Monday, March 4, 2013

The Importance of Dignity

By Bob Spurlin

    We all envision living a life with dignity and decorum as our daily existence on earth continues. Some are not so blessed as this fundamental gift is often caused by physical, mental, and emotional problems. Webster defines dignity: “The quality of being worthy of esteem or respect; a formality in bearing and appearance.” Dignity is a worthwhile quality and one that we often take for granted in our daily experience. We should remember in our daily prayers to petition the heavenly Father for a life of dignity for our loved ones and ourselves.
     Oh, how often we forget the everyday blessings of waking-up, showering, getting dressed, going to work, and providing for our family a normal life style. Exchanging love for our families while using every opportunity to serve our fellowman in service to God is the purpose of our existence (Ecc. 12:13; Eph. 5:22-29). Then suddenly to be told that you are ill with an unbearable illness like cancer or heart disease can be devastating. The prognosis of such a disease often produces a debilitating existence defying explanation. As the disease begins to work its destructive path inflicting weakness throughout the body it becomes disturbing both physically and mentally. The most difficult challenge to face is the dependence on one’s spouse and other family members for the essential care. May I hasten to say there has never been a particle of indifference from my family to offer the care needed. The responsibility of the family unit is to provide basic care for their loved one, and create a loving atmosphere making our family member as comfortable as possible. Some of the most cherished moments experienced for our family occurred at mealtime. Coming together and eating our meals combined with the stories that were experienced during the day brought great joy. Now, the simplest of tasks are provided including reliance for meals, being dressed, a simple glass of water, and dependence upon others for bathing. From the start having these simple tasks done was humiliating and embarrassing while feeling helpless as an adult.
     Although self-restraint prevented me from saying what truly was on my heart, nonetheless words would come occasionally: “This is not supposed to happen to me, it happens to others and they must bear that burden, not me.” One becomes selfish with the day-by-day confinement to a hospital bed, yet after realization sets in serious consideration was given to manage a bedridden existence.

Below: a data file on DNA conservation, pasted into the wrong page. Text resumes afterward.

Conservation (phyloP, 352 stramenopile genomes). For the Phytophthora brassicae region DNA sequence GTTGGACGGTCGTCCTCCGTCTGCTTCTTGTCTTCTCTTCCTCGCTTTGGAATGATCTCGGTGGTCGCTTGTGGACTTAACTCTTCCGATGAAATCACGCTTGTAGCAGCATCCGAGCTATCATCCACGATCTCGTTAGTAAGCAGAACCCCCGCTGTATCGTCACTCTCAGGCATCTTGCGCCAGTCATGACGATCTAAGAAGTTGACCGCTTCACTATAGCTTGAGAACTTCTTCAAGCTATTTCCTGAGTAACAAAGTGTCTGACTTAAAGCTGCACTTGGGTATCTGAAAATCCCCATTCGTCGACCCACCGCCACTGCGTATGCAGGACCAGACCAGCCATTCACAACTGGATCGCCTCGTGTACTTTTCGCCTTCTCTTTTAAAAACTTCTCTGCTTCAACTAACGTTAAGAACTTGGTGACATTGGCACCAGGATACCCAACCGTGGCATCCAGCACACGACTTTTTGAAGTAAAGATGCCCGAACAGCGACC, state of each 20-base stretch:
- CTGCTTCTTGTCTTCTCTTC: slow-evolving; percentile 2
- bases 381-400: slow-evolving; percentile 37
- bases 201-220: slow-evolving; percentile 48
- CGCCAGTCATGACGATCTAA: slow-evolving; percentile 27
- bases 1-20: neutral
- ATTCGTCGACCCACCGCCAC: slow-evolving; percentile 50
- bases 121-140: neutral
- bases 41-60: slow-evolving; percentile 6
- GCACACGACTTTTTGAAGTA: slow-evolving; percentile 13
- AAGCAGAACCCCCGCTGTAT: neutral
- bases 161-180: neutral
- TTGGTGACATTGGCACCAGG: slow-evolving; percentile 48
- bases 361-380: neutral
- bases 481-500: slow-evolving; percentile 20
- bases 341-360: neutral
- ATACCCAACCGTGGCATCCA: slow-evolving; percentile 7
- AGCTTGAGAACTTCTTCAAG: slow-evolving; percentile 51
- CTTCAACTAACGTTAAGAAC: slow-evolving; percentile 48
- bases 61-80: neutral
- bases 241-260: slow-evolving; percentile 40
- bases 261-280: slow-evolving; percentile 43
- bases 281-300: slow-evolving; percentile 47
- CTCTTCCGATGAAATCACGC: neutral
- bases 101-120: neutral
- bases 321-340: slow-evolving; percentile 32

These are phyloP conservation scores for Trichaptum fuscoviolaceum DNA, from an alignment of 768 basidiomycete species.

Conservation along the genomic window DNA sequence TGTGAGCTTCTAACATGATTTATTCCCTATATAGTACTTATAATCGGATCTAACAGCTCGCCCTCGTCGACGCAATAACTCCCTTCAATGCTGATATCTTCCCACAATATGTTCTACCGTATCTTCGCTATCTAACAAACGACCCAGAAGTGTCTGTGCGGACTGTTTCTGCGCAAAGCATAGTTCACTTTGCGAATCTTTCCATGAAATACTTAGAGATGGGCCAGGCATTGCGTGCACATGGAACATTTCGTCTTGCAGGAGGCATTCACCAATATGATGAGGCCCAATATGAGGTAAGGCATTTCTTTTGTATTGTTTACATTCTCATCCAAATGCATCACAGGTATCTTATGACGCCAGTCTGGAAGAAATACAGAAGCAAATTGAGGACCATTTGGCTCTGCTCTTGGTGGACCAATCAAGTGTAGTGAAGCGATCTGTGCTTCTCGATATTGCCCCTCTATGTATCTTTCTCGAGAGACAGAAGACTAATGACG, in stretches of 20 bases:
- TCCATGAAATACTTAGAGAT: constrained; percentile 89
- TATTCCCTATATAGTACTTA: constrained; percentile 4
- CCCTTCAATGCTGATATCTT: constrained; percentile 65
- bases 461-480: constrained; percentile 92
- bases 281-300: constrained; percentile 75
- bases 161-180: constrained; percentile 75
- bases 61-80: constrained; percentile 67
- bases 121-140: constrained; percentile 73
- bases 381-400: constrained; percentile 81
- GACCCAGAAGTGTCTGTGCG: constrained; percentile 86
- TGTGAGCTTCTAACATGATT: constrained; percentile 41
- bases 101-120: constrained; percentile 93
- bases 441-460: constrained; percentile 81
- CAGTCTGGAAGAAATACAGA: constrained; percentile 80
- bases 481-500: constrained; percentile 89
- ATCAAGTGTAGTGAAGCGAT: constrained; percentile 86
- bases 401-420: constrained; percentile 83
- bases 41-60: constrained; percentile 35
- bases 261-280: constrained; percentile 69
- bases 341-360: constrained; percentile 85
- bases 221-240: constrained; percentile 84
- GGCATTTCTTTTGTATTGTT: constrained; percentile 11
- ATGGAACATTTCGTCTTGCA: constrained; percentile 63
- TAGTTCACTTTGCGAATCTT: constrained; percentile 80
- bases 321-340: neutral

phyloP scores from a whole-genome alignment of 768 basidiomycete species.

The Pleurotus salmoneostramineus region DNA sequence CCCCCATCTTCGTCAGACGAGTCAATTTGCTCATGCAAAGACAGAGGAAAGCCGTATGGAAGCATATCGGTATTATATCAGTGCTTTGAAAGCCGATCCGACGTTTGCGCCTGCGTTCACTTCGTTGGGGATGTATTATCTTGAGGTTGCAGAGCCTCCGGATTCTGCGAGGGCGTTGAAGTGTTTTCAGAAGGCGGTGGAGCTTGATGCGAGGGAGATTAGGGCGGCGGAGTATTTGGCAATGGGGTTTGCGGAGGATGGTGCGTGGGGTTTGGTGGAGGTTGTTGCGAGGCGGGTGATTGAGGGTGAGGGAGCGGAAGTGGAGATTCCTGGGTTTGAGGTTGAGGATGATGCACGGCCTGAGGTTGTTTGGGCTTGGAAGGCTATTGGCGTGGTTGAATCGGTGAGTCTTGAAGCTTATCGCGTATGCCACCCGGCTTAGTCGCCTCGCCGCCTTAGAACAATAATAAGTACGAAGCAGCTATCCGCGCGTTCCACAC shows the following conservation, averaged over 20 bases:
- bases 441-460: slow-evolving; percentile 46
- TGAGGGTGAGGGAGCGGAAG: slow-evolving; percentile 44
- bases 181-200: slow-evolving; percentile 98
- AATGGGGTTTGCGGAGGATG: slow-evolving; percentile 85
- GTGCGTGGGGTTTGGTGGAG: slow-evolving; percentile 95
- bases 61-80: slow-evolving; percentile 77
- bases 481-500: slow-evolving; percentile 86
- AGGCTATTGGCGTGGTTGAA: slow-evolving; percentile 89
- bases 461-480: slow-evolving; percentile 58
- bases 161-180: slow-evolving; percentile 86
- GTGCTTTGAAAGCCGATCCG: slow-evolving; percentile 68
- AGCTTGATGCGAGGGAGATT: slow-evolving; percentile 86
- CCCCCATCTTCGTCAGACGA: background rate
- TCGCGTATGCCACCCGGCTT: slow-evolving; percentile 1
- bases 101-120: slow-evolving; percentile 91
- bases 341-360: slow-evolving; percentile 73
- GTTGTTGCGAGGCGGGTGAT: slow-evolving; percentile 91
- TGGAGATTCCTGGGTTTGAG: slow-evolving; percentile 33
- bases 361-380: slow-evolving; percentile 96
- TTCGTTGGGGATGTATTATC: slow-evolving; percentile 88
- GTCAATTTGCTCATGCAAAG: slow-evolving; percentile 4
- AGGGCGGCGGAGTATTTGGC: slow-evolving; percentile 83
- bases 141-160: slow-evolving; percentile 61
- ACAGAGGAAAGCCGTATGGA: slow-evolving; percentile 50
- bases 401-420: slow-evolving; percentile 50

May I say to those suffering, or others whom you may know dealing with adverse circumstances, this is a test of our faith. We often call Hebrews Chapter 11 the faith hall of fame. We see repeated illustrations of men and women facing great trials of faith. It is only when we endure such trials that victory will come through humble obedience (Hebrews 5:8-9). In 1995, the doctors diagnosed my condition as MS and the challenge we face is daily and constant. However, faith in God is anchored to the rock of ages, which has provided the drive necessary to cope with this trial. King David often felt despair as he said, “From the end of the earth will I cry to thee, when my heart is overwhelmed: lead me to the rock that is higher than I” (Psalms 61:2). David with all his flaws recognized the heavenly Father was his rock in times of stress and anxiety. We must feel the same way as we place all our faith in our God that reign’s supreme (Col. 1:15-17).
     The loss of dignity often produces frustration and confusion. Many burdened with human suffering feel they are being punished for some unexplained reason. We must look at the overall picture in coming to grip with such trials.
     The doctor informs patients daily of terminal, and incurable diseases bringing one to realize how delicate life can be. This stunning announcement gives one the opportunity of sober reflection about the life he has led. Those facing such troubles without God’s presence, and our loved ones at our side will travel a lonely road. Denial and the blame game will sink us in depression if we fail to reach for the spiritual lifeline bringing us to a place of contentment and comfort (Col. 3:2). We will always see many slips and detours along the way as we travel this difficult road. Blaming God or placing the blame on someone else is a futile exercise.  However, placing culpability on God is not only inappropriate but an act of foolishness.
     Paul, in I Corinthians 14:33, stated: “God is not the author of confusion, but of peace.” God does not arbitrarily set up a straw man only to knock him down. Our daily existence comes with trials and disappointments of many descriptions. How we manage these difficulties is a challenge to the human spirit requiring resiliency and a deep faith in God. It is only through human suffering that we will learn patience and build a greater faith. James writes “Count it all joy when ye fall into divers temptations (trials), knowing this, that the trying of your faith worketh patience” (James 1:2-3). Let us all strive for human dignity while offering support for those suffering with the hurt of life’s woes.

- Bob Spurlin, the "horizontal" preacher, has been bedridden with Multiple Sclerosis for a number of years, yet continues to faithfully serve his Lord through a number of avenues, most notably his writing.  Bob can be contacted through his website,  (©2000-2006 BOB SPURLIN).

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